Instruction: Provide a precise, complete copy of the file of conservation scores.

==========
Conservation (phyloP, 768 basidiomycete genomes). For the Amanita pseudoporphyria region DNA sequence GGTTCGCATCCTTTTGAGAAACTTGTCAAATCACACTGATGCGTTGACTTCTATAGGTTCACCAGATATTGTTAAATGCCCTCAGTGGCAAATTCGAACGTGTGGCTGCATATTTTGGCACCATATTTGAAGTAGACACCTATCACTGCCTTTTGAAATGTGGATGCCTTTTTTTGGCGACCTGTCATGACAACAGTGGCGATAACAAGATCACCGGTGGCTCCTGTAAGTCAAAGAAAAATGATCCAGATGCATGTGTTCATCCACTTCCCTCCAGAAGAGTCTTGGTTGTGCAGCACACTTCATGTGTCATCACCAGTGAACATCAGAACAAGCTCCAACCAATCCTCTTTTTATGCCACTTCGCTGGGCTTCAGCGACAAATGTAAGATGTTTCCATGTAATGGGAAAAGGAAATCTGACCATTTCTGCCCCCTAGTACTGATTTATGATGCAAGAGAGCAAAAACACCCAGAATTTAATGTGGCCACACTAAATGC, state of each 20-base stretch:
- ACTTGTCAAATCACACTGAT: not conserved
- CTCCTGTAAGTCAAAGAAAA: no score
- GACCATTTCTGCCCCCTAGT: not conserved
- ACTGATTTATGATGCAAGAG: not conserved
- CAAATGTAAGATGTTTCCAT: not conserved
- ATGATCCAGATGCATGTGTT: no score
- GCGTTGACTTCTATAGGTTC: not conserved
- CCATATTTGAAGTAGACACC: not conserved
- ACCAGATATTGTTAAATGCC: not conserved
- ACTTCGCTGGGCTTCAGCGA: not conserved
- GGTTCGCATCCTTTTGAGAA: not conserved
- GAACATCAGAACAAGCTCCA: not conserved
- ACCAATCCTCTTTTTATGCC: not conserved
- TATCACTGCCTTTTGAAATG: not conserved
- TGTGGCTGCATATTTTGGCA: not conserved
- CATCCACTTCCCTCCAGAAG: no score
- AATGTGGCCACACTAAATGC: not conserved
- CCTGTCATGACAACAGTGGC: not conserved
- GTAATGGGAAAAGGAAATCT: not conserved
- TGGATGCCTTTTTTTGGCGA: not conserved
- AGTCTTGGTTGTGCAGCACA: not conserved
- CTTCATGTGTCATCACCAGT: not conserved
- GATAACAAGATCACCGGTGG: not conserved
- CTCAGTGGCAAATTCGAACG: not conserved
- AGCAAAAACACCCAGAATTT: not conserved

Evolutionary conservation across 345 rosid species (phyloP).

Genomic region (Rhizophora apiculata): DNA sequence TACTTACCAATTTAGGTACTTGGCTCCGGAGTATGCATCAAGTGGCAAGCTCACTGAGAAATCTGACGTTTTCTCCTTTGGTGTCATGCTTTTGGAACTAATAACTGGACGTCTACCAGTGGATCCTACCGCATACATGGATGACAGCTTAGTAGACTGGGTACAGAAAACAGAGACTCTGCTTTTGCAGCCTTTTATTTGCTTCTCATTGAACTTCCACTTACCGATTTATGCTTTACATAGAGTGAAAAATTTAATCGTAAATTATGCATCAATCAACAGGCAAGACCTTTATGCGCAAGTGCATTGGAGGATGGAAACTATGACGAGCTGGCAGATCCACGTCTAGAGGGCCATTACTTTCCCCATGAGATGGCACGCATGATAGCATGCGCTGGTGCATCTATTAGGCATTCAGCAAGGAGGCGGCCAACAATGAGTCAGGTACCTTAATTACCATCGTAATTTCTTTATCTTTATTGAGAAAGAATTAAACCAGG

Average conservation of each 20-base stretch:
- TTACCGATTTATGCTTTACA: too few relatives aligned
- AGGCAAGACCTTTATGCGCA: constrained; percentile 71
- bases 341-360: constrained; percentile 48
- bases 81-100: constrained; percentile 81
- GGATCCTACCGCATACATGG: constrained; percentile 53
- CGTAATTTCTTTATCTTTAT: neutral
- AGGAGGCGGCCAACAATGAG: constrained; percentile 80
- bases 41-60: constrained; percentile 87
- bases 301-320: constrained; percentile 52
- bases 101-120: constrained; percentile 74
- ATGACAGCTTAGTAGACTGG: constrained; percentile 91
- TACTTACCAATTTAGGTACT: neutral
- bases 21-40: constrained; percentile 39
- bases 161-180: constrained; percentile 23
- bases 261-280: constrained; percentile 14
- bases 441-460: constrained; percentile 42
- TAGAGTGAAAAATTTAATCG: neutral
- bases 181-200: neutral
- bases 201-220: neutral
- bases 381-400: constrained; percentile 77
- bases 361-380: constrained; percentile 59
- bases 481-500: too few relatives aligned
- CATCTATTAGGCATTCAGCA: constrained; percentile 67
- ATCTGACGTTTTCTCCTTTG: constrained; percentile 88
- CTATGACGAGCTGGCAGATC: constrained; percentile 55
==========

Conservation (phyloP, 768 basidiomycete genomes). For the Amanita pseudoporphyria region DNA sequence GGTTCGCATCCTTTTGAGAAACTTGTCAAATCACACTGATGCGTTGACTTCTATAGGTTCACCAGATATTGTTAAATGCCCTCAGTGGCAAATTCGAACGTGTGGCTGCATATTTTGGCACCATATTTGAAGTAGACACCTATCACTGCCTTTTGAAATGTGGATGCCTTTTTTTGGCGACCTGTCATGACAACAGTGGCGATAACAAGATCACCGGTGGCTCCTGTAAGTCAAAGAAAAATGATCCAGATGCATGTGTTCATCCACTTCCCTCCAGAAGAGTCTTGGTTGTGCAGCACACTTCATGTGTCATCACCAGTGAACATCAGAACAAGCTCCAACCAATCCTCTTTTTATGCCACTTCGCTGGGCTTCAGCGACAAATGTAAGATGTTTCCATGTAATGGGAAAAGGAAATCTGACCATTTCTGCCCCCTAGTACTGATTTATGATGCAAGAGAGCAAAAACACCCAGAATTTAATGTGGCCACACTAAATGC, state of each 20-base stretch:
- ACTTGTCAAATCACACTGAT: not conserved
- CTCCTGTAAGTCAAAGAAAA: no score
- GACCATTTCTGCCCCCTAGT: not conserved
- ACTGATTTATGATGCAAGAG: not conserved
- CAAATGTAAGATGTTTCCAT: not conserved
- ATGATCCAGATGCATGTGTT: no score
- GCGTTGACTTCTATAGGTTC: not conserved
- CCATATTTGAAGTAGACACC: not conserved
- ACCAGATATTGTTAAATGCC: not conserved
- ACTTCGCTGGGCTTCAGCGA: not conserved
- GGTTCGCATCCTTTTGAGAA: not conserved
- GAACATCAGAACAAGCTCCA: not conserved
- ACCAATCCTCTTTTTATGCC: not conserved
- TATCACTGCCTTTTGAAATG: not conserved
- TGTGGCTGCATATTTTGGCA: not conserved
- CATCCACTTCCCTCCAGAAG: no score
- AATGTGGCCACACTAAATGC: not conserved
- CCTGTCATGACAACAGTGGC: not conserved
- GTAATGGGAAAAGGAAATCT: not conserved
- TGGATGCCTTTTTTTGGCGA: not conserved
- AGTCTTGGTTGTGCAGCACA: not conserved
- CTTCATGTGTCATCACCAGT: not conserved
- GATAACAAGATCACCGGTGG: not conserved
- CTCAGTGGCAAATTCGAACG: not conserved
- AGCAAAAACACCCAGAATTT: not conserved

Evolutionary conservation across 345 rosid species (phyloP).

Genomic region (Rhizophora apiculata): DNA sequence TACTTACCAATTTAGGTACTTGGCTCCGGAGTATGCATCAAGTGGCAAGCTCACTGAGAAATCTGACGTTTTCTCCTTTGGTGTCATGCTTTTGGAACTAATAACTGGACGTCTACCAGTGGATCCTACCGCATACATGGATGACAGCTTAGTAGACTGGGTACAGAAAACAGAGACTCTGCTTTTGCAGCCTTTTATTTGCTTCTCATTGAACTTCCACTTACCGATTTATGCTTTACATAGAGTGAAAAATTTAATCGTAAATTATGCATCAATCAACAGGCAAGACCTTTATGCGCAAGTGCATTGGAGGATGGAAACTATGACGAGCTGGCAGATCCACGTCTAGAGGGCCATTACTTTCCCCATGAGATGGCACGCATGATAGCATGCGCTGGTGCATCTATTAGGCATTCAGCAAGGAGGCGGCCAACAATGAGTCAGGTACCTTAATTACCATCGTAATTTCTTTATCTTTATTGAGAAAGAATTAAACCAGG

Average conservation of each 20-base stretch:
- TTACCGATTTATGCTTTACA: too few relatives aligned
- AGGCAAGACCTTTATGCGCA: constrained; percentile 71
- bases 341-360: constrained; percentile 48
- bases 81-100: constrained; percentile 81
- GGATCCTACCGCATACATGG: constrained; percentile 53
- CGTAATTTCTTTATCTTTAT: neutral
- AGGAGGCGGCCAACAATGAG: constrained; percentile 80
- bases 41-60: constrained; percentile 87
- bases 301-320: constrained; percentile 52
- bases 101-120: constrained; percentile 74
- ATGACAGCTTAGTAGACTGG: constrained; percentile 91
- TACTTACCAATTTAGGTACT: neutral
- bases 21-40: constrained; percentile 39
- bases 161-180: constrained; percentile 23
- bases 261-280: constrained; percentile 14
- bases 441-460: constrained; percentile 42
- TAGAGTGAAAAATTTAATCG: neutral
- bases 181-200: neutral
- bases 201-220: neutral
- bases 381-400: constrained; percentile 77
- bases 361-380: constrained; percentile 59
- bases 481-500: too few relatives aligned
- CATCTATTAGGCATTCAGCA: constrained; percentile 67
- ATCTGACGTTTTCTCCTTTG: constrained; percentile 88
- CTATGACGAGCTGGCAGATC: constrained; percentile 55